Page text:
During production on Star Wars: The Last Jedi, Adam Driver traveled to Ireland so he could act off-camera opposite Daisy Ridley for the filming of Rey and Kylo Ren's "Force connection" conversations. When director Rian Johnson was in the midst of principal photography in 2016, headlines were made when the trio of Ridley, Driver, and Mark Hamill were spotted arriving in Ireland, home to Skellig Michael. The island portrayed the planet Ahch-To in the sequel trilogy, where Rey found Luke Skywalker at the end of The Force Awakens. With this specific group all coming together, many fans thought that Kylo Ren (and his Knights of Ren) were going to find the remote world themselves and come to blows with the heroes.
However, Kylo Ren never pays visit to Ahch-To in the film, causing some to wonder why Driver was on location for scenes there. Even if these sequences were deleted, there doesn't seem to be a natural spot in the narrative for them. Now, the truth behind the actor's excursion to Ireland has been revealed, shedding light on a cool behind-the-scenes factoid.
In an interview with People, Johnson described the process of putting together Rey and Kylo's now-famous "Force Skype" scenes, sharing that Driver went the extra mile (literally) to make things easier for Ridley:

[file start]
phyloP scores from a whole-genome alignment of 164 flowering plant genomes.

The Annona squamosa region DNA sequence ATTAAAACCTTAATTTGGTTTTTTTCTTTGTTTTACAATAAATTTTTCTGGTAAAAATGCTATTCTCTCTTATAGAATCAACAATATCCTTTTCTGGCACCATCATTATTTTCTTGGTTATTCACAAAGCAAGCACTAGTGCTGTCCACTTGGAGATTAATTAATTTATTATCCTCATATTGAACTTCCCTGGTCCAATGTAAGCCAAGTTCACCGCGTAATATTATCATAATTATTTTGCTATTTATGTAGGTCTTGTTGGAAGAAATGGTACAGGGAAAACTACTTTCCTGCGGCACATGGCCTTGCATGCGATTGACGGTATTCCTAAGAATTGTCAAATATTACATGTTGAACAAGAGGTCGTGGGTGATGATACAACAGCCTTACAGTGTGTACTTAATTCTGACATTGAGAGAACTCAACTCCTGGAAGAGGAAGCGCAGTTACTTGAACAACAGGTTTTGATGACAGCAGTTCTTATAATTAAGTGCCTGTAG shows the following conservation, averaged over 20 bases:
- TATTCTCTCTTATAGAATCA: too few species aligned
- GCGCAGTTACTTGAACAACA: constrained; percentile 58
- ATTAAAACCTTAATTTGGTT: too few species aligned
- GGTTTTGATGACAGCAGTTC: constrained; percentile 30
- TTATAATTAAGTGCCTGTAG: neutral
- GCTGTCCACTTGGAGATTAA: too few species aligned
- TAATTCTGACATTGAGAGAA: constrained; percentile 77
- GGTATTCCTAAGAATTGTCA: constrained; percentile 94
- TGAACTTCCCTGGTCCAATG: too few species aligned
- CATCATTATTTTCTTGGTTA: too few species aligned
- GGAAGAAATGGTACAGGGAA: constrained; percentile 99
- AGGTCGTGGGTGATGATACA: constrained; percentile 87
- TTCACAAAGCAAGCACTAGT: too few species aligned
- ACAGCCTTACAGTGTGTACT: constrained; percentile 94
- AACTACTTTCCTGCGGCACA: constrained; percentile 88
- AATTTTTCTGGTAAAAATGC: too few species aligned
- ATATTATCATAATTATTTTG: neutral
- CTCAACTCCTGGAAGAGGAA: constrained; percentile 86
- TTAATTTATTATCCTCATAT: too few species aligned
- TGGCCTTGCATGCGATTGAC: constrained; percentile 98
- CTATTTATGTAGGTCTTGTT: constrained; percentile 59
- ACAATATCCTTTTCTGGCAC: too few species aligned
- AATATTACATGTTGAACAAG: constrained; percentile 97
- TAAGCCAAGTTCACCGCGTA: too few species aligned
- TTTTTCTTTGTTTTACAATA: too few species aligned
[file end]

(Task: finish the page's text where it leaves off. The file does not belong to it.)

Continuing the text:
“Every single time we shot one of their sides, the other person was off camera. Even to the point where Adam flew to Ireland just to be off camera for Daisy’s stuff, which was essential because they’re such intimate conversations. And that also meant we had to shoot each of those scenes twice basically, which meant the rehearsal time was really important. And my editor Bob Ducsay did an amazing job then of making it feel kind of seamless after the fact.”
This was a nice gesture on Driver's part, and it definitely helped the scenes as they're seen in the film. Rey and Kylo's talks are noteworthy for the chemistry the two characters shared, and that dynamic was allowed to flourish because the actors were playing off each other. No matter how talented a thespian is, it can be challenging when called to act against nothing - or even a stand-in. Johnson very easily could have recited Kylo's lines to Ridley, but the fact she got to do the sequences with Driver (who probably stayed in-character with his method acting) underscored them with authenticity that made them more captivating to watch unfold. There was a palpable tension in the air that may not have been there if the scenes were shot in some other way.
Though Rey is now reunited with her friends, her relationship with Kylo Ren remains the sequel trilogy's most fascinating. By the end of The Last Jedi, it seemed like Ben Solo was truly lost, never to be redeemed. Rey even closed the Millennium Falcon's ramp - severing her connection with her frenemy. It'll be interesting to see how J.J. Abrams resolves this plot thread in Episode IX, but there's no shortage of ways he can take it.
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